Can you sense the sarcasm?
We all remember the 2008 financial crisis, and the resulting legislation that was passed two years later to address the supposed “problem,” commonly referred to as Dodd-Frank. Unfortunately for the American people, this massive, 2,300-page boondoggle caused more problems than it was even intended to solve, and became a gateway for federal bureaucrats and politicians in power to snake their way into the financial sector as an even greater stakeholder.
Aside from forcing banks to charge businesses less for customer purchases with credit or debit (thereby ensuring they would make up the revenue in other ways, say by charging for what was once free checking), there were a host of terrible policies that were enacted that had nothing to do with the crisis, according to Heritage:
Heritage Action’s communications director, Dan Holler, is back this week with a new column about price controls. Washington, D.C. listened to public pressure last week and opted not to enact minimum fare demands on the popular taxi alternative company, Uber. Unfortunately, according to Holler, Congress is trying to enact such price controls on crops:
“Welcome to Washington, where politicians engage in Soviet-style protection from competition for politically influential industries.
“Sadly, that characterization extends beyond the DC City Council to our lawmakers in Congress. Last week, after the House Agriculture Committee passed a nearly $1 trillion farm and food stamp bill, the committee chairman touted the ‘absolute importance of real price protection in a farm bill.’
“Real price protections, like the production limits we have in our dairy programs? Remember, just last week Speaker John Boehner (R-OH) said, ‘We’ve got a Soviet-style dairy program in America today, and one of the proposals in the farm bill would actually make it worse.’
Only in Washington…
Senators who co-sponsored the FRAC Act (S.587) – with the exception of Sen. Bernie Sanders (I-VT) – also voted for the NAT GAS Act.
Senators Barbara Boxer (D-CA), Benjamin Cardin (D-MD), Dianne Feinstein (D-CA), Kirsten Gillibrand (D-NY), Frank Lautenberg (D-NJ), Robert Menendez (D-NJ), Jeff Merkley (D-OR), Barabara Mikulski (D-MD), Chuck Schumer (D-NY) and Sheldon Whitehouse (D-RI) have all also co-sponsored legislation that would place significant regulatory hurdles on hydraulic fracturing, but then turned around and voted in favor of subsidizing natural gas vehicles, which are only competitive thanks to an abundant supply of cheap natural gas.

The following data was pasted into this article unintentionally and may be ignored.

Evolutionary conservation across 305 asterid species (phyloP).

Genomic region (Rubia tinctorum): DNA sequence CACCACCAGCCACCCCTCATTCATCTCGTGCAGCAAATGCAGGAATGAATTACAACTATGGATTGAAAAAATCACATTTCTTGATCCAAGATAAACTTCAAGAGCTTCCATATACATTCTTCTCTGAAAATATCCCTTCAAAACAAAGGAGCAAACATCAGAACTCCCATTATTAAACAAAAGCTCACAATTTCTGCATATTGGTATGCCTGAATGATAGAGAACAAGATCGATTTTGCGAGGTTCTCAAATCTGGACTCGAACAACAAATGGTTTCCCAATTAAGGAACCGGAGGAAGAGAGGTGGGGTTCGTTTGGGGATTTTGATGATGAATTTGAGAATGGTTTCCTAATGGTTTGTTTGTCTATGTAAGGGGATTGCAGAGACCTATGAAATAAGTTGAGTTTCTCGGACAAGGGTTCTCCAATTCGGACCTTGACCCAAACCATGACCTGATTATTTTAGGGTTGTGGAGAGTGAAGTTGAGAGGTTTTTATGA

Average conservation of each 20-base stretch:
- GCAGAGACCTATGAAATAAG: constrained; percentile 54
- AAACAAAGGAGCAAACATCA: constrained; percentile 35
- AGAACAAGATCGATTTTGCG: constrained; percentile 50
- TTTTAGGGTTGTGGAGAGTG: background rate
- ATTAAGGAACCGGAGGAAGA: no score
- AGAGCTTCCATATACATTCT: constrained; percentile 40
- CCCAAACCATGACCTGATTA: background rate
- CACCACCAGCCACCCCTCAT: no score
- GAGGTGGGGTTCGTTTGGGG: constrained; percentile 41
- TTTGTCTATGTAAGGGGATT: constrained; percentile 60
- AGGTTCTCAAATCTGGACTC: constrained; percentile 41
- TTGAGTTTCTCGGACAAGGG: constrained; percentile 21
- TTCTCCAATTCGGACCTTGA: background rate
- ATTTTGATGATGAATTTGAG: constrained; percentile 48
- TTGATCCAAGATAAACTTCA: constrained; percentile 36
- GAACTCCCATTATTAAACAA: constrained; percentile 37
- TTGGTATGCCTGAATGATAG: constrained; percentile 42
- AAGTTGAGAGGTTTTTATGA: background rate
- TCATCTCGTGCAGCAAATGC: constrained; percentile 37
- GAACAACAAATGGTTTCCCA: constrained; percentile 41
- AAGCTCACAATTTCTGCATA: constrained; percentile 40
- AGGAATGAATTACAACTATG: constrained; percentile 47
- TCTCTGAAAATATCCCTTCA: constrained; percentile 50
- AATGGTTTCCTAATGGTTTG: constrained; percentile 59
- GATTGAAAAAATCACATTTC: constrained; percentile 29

In a new Gallup poll, 85% of small businesses surveyed aren’t hiring, and don’t plan to anytime soon. Seventy-six percent said they just didn’t need any more employees, and 71% were worried that weak sales wouldn’t allow them to hire any additional employees.
This high percentage of small business owners who have cited weak sales as a driving factor limiting hiring has persisted throughout President Obama’s term and the recession. Guess what is keeping customers from buying? Lack of jobs. It seems like a catch-22, but President Obama and the left’s response of taking money from these businesses and giving it to customers so that they can then spend back at those businesses has failed. That’s because simply giving people that money in this economy causes them to save it, rather than spend it.
We begin the second part of our response to President Obama’s State of the Union address by taking a quick step back to a part of his speech not mentioned Wednesday. This is a line that needs to be exposed:
“It’s not fair when foreign manufacturers have a leg up on ours only because they’re heavily subsidized.”
How is it not fair that heavily subsidized foreign manufacturers have a leg up but it is totally fair – in the President’s mind – for industries right here to get a leg up on others because of their subsidies? Two subsidies don’t make a right. This is why removing all loopholes, deductions and subsidies needs to be a part of any comprehensive tax reform.